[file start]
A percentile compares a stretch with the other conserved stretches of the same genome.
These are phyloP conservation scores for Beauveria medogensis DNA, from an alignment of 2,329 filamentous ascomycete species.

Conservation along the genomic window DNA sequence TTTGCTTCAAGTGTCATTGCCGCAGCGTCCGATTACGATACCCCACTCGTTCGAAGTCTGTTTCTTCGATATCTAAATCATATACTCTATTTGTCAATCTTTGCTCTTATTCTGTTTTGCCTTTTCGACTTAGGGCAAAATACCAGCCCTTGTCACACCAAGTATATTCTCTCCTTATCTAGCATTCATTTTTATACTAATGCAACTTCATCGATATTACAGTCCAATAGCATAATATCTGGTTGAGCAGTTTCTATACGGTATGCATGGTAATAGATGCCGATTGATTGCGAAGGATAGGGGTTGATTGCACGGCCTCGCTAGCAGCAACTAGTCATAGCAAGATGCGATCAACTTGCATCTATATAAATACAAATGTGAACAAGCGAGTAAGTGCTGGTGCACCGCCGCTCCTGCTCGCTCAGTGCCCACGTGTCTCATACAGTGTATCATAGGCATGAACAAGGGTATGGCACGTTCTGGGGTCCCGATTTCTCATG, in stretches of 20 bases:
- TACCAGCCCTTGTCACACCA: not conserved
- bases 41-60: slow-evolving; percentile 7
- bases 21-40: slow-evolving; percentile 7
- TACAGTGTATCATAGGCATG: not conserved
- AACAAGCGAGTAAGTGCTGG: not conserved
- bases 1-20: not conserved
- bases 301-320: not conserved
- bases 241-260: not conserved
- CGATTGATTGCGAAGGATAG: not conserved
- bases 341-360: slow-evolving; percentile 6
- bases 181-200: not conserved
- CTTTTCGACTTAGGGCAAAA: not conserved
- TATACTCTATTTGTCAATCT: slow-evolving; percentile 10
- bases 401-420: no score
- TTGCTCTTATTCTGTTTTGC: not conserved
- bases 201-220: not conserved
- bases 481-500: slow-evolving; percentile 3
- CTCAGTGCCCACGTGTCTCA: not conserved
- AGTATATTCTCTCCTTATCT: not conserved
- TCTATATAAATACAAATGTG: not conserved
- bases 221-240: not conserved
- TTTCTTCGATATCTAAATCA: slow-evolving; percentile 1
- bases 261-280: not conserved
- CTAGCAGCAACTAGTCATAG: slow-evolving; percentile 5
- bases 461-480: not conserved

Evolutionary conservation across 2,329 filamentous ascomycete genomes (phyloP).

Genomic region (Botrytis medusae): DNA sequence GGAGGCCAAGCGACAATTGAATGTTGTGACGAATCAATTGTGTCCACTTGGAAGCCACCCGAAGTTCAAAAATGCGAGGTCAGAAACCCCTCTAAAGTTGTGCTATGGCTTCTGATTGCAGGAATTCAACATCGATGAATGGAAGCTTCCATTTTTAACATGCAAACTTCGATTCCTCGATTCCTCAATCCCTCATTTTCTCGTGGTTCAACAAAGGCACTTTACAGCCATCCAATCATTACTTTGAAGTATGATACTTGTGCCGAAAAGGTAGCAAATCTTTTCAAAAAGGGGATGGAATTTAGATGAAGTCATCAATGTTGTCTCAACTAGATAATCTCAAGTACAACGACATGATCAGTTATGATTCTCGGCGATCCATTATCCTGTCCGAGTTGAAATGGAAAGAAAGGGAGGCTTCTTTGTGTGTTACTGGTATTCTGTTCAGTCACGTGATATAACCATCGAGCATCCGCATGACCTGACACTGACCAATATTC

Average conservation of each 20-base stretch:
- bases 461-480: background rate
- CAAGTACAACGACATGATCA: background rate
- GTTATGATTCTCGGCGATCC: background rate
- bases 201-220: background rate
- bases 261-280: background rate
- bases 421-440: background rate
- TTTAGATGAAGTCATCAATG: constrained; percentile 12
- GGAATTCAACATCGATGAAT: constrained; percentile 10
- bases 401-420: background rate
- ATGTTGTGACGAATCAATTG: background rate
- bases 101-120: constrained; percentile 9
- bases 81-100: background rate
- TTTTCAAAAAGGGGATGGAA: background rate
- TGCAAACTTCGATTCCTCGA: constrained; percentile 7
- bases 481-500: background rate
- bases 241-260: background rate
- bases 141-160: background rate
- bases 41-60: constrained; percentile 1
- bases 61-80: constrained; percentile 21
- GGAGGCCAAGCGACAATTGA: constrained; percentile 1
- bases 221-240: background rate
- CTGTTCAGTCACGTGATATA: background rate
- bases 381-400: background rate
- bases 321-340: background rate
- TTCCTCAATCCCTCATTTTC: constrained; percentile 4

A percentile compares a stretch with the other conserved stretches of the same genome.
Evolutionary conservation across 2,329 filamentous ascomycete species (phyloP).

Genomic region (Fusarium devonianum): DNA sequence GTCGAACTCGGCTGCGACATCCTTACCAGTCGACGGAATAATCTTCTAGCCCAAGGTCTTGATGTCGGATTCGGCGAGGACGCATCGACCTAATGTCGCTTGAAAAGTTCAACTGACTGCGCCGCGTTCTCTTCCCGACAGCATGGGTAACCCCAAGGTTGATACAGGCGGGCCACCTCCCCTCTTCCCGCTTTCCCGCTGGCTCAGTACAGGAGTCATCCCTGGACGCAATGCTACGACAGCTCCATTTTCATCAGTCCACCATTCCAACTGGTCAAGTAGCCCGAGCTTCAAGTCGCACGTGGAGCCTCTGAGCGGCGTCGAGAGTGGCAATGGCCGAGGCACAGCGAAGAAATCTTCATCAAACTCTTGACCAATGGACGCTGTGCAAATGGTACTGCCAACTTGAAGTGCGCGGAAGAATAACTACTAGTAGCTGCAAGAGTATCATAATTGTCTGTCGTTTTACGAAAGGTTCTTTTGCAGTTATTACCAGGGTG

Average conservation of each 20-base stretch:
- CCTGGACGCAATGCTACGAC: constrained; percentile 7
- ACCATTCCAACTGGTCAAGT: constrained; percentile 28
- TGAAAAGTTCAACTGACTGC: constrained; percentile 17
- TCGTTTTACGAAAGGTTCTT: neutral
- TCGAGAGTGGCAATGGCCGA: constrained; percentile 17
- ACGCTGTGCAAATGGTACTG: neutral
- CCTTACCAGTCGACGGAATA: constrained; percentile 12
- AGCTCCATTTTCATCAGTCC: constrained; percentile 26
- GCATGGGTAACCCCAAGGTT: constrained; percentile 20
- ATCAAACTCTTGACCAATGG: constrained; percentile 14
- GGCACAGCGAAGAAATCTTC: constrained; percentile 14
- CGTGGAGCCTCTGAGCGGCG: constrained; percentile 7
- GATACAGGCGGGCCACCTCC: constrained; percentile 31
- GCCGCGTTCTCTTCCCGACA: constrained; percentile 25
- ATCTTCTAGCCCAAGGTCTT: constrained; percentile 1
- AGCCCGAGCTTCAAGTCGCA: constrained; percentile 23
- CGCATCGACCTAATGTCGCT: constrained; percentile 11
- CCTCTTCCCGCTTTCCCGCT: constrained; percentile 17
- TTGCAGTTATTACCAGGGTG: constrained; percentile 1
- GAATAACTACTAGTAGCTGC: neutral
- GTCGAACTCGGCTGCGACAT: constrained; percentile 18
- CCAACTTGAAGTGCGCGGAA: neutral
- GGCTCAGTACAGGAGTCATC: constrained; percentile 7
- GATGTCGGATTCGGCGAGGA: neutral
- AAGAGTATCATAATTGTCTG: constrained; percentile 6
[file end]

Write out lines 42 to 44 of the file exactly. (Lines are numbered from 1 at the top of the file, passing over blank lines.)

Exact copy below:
- bases 101-120: constrained; percentile 9
- bases 81-100: background rate
- TTTTCAAAAAGGGGATGGAA: background rate